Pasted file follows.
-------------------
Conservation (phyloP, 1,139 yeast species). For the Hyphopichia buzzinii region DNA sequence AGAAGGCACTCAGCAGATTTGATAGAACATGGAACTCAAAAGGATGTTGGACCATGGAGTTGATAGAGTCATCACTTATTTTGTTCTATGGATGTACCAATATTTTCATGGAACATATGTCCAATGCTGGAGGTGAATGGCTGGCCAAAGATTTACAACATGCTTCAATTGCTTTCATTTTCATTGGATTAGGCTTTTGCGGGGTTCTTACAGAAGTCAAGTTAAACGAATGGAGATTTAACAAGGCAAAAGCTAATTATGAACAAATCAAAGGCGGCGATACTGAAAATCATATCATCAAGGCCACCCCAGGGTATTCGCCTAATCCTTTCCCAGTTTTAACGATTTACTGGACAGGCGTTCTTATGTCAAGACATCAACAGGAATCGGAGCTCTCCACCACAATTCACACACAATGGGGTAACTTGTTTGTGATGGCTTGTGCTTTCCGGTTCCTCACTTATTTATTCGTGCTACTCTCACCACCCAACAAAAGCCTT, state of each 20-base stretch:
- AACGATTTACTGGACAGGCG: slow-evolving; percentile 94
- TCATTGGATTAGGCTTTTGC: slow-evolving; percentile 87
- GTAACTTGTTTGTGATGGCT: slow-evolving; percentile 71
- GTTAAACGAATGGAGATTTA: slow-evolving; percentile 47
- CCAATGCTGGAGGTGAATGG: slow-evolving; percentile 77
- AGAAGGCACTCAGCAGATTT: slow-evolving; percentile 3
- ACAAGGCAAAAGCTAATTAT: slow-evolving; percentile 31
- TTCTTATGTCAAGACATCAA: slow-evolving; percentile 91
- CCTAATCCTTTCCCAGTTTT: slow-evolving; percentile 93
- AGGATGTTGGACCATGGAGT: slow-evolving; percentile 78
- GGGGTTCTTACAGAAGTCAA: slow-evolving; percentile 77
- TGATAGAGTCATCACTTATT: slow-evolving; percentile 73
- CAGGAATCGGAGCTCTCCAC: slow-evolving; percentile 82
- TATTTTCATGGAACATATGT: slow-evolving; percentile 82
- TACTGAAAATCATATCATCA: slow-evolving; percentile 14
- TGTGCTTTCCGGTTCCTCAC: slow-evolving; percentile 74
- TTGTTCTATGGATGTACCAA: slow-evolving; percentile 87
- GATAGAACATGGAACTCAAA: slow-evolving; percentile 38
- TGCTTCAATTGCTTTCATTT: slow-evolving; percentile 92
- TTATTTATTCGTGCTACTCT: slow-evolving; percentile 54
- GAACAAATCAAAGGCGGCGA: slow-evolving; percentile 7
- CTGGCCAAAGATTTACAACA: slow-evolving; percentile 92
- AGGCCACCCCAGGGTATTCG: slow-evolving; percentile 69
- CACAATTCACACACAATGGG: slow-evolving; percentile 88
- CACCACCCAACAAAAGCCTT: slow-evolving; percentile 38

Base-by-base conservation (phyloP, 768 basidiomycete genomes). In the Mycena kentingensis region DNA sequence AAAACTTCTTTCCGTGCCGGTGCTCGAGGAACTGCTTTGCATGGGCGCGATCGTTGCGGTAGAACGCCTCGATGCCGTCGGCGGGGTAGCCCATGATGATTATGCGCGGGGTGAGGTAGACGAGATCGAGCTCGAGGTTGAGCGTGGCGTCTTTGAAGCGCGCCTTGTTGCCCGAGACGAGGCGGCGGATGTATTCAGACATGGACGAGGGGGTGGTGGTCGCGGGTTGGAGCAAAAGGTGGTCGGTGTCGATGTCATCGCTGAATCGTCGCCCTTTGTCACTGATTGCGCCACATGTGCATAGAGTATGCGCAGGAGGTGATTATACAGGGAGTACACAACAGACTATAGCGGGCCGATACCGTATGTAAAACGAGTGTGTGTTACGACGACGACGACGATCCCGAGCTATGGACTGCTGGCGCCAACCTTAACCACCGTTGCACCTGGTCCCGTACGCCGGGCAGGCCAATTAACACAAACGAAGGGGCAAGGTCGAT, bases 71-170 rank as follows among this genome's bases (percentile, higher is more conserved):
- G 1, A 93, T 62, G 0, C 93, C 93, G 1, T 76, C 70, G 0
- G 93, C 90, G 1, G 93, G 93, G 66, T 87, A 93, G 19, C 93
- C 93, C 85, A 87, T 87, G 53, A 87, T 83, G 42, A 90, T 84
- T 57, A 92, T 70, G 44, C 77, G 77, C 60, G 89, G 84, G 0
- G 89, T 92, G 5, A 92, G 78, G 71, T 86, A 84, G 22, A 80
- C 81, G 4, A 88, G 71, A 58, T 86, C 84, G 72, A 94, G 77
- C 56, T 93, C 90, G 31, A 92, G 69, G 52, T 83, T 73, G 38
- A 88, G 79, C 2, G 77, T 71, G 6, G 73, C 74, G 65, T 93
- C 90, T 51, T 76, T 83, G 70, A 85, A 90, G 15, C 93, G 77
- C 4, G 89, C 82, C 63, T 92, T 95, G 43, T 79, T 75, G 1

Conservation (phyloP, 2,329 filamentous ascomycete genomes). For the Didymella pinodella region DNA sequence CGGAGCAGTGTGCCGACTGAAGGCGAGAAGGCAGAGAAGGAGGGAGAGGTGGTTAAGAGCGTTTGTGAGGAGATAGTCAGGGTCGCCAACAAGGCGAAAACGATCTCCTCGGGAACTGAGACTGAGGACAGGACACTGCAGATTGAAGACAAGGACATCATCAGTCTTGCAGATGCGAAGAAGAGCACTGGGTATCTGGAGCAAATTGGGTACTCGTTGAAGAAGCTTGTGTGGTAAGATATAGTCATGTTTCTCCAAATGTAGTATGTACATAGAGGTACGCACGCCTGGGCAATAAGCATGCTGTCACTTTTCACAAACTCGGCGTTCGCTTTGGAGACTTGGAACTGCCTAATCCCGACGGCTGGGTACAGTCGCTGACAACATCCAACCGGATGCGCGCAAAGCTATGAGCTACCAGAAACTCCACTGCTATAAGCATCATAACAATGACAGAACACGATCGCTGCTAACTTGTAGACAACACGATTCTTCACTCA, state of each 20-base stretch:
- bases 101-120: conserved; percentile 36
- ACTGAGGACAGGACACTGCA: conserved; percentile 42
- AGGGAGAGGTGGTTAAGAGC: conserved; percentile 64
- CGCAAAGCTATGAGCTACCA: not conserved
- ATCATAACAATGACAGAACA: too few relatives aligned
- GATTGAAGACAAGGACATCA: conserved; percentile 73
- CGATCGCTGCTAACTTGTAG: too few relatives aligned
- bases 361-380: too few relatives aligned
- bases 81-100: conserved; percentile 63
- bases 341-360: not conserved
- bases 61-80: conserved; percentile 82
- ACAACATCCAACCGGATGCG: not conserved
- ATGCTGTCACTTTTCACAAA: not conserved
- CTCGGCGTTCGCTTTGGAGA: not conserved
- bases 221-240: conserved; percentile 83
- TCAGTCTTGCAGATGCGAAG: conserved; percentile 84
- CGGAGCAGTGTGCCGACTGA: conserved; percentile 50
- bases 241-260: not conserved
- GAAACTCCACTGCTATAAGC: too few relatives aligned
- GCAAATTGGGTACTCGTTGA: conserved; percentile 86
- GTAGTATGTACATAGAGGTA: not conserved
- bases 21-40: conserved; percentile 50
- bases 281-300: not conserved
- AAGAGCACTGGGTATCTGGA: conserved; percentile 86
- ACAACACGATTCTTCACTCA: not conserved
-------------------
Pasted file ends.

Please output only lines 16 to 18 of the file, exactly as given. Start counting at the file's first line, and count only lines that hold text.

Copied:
- TACTGAAAATCATATCATCA: slow-evolving; percentile 14
- TGTGCTTTCCGGTTCCTCAC: slow-evolving; percentile 74
- TTGTTCTATGGATGTACCAA: slow-evolving; percentile 87